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How to Make a Resume That Gets You the Job

The VP of Total Talent, Diversity & Enterprise Development at Pernod Ricard gives you solid pointers to stand out in a crowded employment market.

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The talent market, much like the housing market, is red-hot! More people are looking for new opportunities as COVID triggered the "Great Reflection." At Pernod Ricard North America alone, we've received over 15,000 resumes in the last 12 months. With approximately 100 roles open throughout the year, that's a staggering ratio. Companies like Amazon, GE, Facebook and Google, receive even more applications. Recruiters or hiring managers are only spending minutes (or even seconds) reading your resume and quickly scanning it to see if you're a fit for their role. Much like a house up for sale, you need to stand out in the market and be able to highlight within mere moments why your resume and experience are worth the extra glance.

Curb appeal of your resume

Whether we want to admit it or not, looks matter up to a point. If you've ever walked down your street and seen a house that you love from the outside you may wonder what it's like on the inside. When a recruiter eyes your resume, the first thing they see isn't the individual words on the page but the overall look and feel of your resume which gives them an indication of who you are. A cluttered, unstructured resume that spreads to the 1mm of the border of the page may indicate that you're not organized or have trouble being concise. Instead, follow a few key pointers:

  • Keep it simple – show only your last 3-4 previous roles and gather earlier roles in your career together.
  • Leave white space – a crowded resume is distracting and feels overwhelming to the recruiter who wants to learn about your background quickly and efficiently.
  • Use appropriate headers – think about adding a "key achievements" section at the front of your resume highlighting your major accomplishments, so they are not buried in your history.
  • Use color – this is always optional but there is something about a colorful header or border that draws the eye in!

Related: Keep Your Résumé Attractive and Up-to-Date with This AI-Powered Tool

Potential is more important than paint

Now that you've got their attention you want them to experience the full walk-through. When a celebrity designer on HGTV walks through even the roughest of houses, a trained eye can see the potential. Regardless of how flashy your resume is, a good recruiter will still see a diamond in the rough and be able to pick up your experience and achievements. The most important part of your resume is your list of past roles and experience. You'll need to showcase what you've done and what difference it made to your company and your professional development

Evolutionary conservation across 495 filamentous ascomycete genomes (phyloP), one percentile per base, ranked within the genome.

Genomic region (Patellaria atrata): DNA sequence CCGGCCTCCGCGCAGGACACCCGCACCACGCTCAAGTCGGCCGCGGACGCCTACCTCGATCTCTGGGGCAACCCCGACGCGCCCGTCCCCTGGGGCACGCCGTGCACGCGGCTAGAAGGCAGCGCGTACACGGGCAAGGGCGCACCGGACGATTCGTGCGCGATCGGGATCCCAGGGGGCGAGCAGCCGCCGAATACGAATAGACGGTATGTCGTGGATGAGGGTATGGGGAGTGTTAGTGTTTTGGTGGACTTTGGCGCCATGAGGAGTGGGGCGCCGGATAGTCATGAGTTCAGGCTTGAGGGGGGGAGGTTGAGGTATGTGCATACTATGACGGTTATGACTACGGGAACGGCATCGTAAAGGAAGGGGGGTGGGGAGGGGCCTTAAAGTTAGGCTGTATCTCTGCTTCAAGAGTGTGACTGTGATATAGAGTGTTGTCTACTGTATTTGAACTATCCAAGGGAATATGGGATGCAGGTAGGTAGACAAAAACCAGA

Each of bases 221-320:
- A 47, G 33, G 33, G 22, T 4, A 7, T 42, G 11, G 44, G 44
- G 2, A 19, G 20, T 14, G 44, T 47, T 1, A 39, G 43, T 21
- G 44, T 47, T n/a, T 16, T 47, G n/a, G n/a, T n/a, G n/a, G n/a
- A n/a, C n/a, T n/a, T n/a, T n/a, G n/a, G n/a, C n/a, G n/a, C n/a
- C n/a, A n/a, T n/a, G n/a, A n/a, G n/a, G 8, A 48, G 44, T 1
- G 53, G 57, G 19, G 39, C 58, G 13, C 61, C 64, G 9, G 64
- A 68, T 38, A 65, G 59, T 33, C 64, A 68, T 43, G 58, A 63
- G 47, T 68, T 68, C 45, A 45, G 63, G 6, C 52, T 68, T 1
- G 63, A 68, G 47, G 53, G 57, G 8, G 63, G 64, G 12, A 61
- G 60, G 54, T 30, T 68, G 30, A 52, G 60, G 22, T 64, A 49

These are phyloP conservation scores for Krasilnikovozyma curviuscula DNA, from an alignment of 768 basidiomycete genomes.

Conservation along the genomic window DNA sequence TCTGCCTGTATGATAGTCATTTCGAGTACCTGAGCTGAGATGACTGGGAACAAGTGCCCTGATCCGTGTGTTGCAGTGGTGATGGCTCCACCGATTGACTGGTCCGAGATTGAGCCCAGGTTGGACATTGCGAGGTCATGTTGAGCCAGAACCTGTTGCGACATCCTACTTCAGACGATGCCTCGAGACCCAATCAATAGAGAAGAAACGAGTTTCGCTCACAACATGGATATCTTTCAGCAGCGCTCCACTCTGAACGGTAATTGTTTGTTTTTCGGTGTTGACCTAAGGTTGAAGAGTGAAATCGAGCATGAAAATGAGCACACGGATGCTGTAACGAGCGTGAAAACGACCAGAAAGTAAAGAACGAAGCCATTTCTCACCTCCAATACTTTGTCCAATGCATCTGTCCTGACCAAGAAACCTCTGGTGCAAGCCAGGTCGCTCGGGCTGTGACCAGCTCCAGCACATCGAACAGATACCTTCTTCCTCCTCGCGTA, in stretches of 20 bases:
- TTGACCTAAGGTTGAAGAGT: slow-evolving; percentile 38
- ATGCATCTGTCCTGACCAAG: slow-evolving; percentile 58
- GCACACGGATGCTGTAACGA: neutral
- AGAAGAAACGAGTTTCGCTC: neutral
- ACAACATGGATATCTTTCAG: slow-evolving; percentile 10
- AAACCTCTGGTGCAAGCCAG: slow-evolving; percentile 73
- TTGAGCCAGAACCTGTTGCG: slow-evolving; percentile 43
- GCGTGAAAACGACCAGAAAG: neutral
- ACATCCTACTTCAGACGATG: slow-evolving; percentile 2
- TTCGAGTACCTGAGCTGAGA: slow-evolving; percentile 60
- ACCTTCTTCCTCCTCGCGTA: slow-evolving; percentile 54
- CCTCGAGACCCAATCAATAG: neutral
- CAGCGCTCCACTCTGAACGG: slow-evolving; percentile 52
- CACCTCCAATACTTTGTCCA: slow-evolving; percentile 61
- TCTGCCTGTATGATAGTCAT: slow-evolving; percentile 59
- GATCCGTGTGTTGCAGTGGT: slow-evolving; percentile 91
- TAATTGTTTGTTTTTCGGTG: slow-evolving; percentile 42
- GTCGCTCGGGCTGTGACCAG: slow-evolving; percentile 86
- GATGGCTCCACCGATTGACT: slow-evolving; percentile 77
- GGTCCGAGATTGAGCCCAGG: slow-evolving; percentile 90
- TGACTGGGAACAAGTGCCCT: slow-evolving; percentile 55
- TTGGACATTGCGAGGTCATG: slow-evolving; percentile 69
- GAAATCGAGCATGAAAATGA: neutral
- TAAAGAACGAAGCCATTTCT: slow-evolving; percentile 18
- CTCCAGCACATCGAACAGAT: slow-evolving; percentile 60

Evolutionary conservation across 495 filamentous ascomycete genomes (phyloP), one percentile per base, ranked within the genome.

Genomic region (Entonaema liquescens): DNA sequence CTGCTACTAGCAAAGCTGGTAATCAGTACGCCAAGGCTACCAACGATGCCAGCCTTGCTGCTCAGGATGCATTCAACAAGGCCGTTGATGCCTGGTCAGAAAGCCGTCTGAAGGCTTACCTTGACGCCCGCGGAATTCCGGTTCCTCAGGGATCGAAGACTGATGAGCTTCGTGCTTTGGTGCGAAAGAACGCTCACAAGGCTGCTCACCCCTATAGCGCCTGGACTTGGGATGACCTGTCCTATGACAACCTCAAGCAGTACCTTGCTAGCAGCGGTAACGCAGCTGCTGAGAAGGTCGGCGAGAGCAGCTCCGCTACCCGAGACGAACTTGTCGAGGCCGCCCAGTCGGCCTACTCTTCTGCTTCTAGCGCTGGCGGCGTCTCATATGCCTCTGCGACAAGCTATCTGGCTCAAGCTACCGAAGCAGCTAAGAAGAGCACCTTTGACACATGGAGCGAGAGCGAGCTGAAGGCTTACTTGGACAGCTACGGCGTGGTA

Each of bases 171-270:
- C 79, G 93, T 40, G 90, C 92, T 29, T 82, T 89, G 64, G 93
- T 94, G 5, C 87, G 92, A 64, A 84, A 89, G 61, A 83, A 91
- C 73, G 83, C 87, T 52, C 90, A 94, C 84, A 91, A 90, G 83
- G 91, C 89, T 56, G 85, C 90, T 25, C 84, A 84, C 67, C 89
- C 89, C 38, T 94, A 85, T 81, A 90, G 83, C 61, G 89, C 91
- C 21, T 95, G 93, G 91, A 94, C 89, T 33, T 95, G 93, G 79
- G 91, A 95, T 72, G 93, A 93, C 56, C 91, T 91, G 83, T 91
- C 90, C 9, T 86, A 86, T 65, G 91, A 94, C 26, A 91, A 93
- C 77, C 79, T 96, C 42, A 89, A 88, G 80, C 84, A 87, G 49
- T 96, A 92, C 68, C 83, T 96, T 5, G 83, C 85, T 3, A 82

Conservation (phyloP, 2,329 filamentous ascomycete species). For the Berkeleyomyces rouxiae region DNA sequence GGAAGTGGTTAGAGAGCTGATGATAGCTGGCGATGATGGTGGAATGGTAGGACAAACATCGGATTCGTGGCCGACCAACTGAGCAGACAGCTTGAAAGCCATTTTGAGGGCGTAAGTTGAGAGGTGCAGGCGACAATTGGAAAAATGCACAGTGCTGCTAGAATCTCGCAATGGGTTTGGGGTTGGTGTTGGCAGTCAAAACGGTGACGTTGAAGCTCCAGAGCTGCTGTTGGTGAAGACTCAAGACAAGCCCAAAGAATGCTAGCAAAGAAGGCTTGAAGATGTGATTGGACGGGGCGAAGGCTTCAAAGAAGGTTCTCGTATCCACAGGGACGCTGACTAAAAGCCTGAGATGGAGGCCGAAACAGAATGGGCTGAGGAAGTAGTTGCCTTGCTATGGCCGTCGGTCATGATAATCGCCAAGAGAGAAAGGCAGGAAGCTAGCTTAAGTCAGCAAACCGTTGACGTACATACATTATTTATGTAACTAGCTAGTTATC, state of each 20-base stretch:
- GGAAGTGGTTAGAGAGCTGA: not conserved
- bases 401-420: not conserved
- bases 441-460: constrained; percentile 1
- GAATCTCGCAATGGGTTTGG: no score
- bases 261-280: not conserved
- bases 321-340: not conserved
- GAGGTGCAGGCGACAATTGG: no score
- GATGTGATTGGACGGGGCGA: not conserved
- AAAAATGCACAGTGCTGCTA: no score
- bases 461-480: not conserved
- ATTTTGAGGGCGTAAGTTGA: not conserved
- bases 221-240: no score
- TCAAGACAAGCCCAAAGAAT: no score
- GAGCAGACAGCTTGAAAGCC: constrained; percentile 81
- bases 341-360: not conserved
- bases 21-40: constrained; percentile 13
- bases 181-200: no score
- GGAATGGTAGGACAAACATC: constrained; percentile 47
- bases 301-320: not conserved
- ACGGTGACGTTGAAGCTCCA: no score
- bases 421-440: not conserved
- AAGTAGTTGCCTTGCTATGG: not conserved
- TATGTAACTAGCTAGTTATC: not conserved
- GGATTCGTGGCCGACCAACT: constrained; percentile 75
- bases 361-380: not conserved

• Pull in language directly from the job description – some companies use algorithms that actually look for keywords from the job description, so although this may be time-consuming, make sure you are catering your resume to what the employer is looking for in their next hire.
  • Don't tell me your responsibilities, tell me your impact! – The most common mistake that candidates make is listing off the many responsibilities they had in a role. Yet no recruiter or hiring manager wants to know that you filed your expenses or even that you had three direct reports. Recruiters want to know the impact you made within the organization. Instead of saying you had a team of three, talk about how you supported their development or maybe how they went on to achieve promotions. Use this as an opportunity to talk about the impact you made as a leader.
  • Provide the ROI to the impact – on top of stating the impact, show it with as much concrete and objective data as you can. How much did you increase sales? What was your consumer reach? Was there an impact to engagement scores? What was the feedback? Quantifying your impact will add stronger weight to your experience and showcase that you're leaving a legacy behind.

Display unique features

A few unique elements to any home can sway the buyer. Similarly, a skills-based resume focuses on the competencies and expertise you've gained throughout your years of experience, rather than just focusing on past roles. A shift is taking place in what employers are looking for as more work is completed through project teams, agile working groups and cross-functional taskforces. Employers are looking for candidates they can "plug and play" into different areas of the business or move around into different transversal projects. Therefore, more recruiters are looking at the skills you bring to the table, so you're resume needs to highlight your skills and certifications. All resumes should include a section on skills, but this type of resume is particularly important if you are:

  • Junior in your career and have limited job or volunteer experience.
  • Looking to move into a new industry or sector.
  • Have diversified experience and need to create an over-arching story for your resume.

Remember that knowing what to omit is just as important as knowing what to include. Keep your resume concise, focused, and professional. Have a least one other person read through your resume for typos and grammatical mistakes. These very simple steps can be the difference between getting that initial screening or a recruiter flipping to the next resume in their pile.

Related: 8 Fantastic Ways to Make Your Resume Stand Out

Although the competition in the talent market is fierce, if you invest the time into drafting a compelling resume and customizing it for the role you are applying for, you can truly stand out from the competition.

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